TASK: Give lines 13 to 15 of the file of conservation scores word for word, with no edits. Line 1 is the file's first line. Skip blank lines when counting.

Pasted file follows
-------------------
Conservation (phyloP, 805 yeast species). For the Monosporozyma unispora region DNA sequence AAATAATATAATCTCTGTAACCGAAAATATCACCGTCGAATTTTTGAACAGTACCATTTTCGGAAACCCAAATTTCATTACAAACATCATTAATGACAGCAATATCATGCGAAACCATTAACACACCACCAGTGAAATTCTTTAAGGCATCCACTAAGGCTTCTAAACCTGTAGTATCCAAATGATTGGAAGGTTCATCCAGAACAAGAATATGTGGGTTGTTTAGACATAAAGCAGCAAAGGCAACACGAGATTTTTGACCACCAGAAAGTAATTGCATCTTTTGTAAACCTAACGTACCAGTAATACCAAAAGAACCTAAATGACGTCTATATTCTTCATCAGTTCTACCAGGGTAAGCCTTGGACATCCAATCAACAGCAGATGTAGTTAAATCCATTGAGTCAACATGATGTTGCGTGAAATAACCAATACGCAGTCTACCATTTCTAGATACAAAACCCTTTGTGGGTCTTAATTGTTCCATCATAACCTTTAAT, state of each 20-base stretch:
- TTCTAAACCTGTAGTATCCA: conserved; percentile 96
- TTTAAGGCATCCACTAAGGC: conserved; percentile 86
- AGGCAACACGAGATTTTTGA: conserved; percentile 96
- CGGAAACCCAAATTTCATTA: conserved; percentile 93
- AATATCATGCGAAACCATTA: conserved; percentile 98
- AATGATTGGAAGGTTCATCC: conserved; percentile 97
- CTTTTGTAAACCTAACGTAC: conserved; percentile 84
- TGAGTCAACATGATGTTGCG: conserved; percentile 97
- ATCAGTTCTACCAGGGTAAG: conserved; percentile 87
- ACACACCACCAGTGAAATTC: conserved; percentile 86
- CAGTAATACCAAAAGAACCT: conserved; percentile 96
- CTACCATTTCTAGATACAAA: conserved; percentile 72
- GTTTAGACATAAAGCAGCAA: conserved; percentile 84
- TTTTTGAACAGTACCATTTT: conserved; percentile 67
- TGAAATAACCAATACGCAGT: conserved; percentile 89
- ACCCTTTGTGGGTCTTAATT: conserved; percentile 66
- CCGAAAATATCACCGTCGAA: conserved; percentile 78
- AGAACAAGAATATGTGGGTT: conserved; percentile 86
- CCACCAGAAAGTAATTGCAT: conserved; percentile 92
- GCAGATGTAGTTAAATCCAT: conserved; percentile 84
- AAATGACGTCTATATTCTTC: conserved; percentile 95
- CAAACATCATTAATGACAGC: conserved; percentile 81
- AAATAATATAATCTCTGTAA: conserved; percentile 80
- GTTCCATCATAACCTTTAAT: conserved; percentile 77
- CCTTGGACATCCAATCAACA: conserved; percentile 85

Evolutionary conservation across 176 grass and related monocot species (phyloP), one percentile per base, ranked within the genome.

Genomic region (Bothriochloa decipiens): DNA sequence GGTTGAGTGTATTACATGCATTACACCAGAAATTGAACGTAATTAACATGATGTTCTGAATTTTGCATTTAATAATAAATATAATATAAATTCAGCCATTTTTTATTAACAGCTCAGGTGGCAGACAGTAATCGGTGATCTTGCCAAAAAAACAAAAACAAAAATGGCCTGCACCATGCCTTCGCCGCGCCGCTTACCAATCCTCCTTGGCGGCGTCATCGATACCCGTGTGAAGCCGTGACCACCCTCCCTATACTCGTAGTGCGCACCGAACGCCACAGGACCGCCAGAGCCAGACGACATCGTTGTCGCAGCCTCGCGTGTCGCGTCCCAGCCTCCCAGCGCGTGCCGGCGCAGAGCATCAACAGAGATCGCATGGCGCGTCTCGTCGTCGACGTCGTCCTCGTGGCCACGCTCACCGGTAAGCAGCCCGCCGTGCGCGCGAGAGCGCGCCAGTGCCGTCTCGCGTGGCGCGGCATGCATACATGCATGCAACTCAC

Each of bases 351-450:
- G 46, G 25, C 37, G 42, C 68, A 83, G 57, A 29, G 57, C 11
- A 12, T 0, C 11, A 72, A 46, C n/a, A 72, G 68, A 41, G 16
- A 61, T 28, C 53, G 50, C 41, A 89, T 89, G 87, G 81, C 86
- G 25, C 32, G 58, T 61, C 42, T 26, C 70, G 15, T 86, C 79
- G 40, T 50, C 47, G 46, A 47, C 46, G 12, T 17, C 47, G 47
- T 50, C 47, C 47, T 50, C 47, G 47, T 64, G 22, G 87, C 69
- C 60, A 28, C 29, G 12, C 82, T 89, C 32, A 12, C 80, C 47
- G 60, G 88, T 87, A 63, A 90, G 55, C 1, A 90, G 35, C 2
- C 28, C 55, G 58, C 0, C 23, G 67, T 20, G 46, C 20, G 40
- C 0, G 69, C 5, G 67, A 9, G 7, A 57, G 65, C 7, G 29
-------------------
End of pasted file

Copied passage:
- CTACCATTTCTAGATACAAA: conserved; percentile 72
- GTTTAGACATAAAGCAGCAA: conserved; percentile 84
- TTTTTGAACAGTACCATTTT: conserved; percentile 67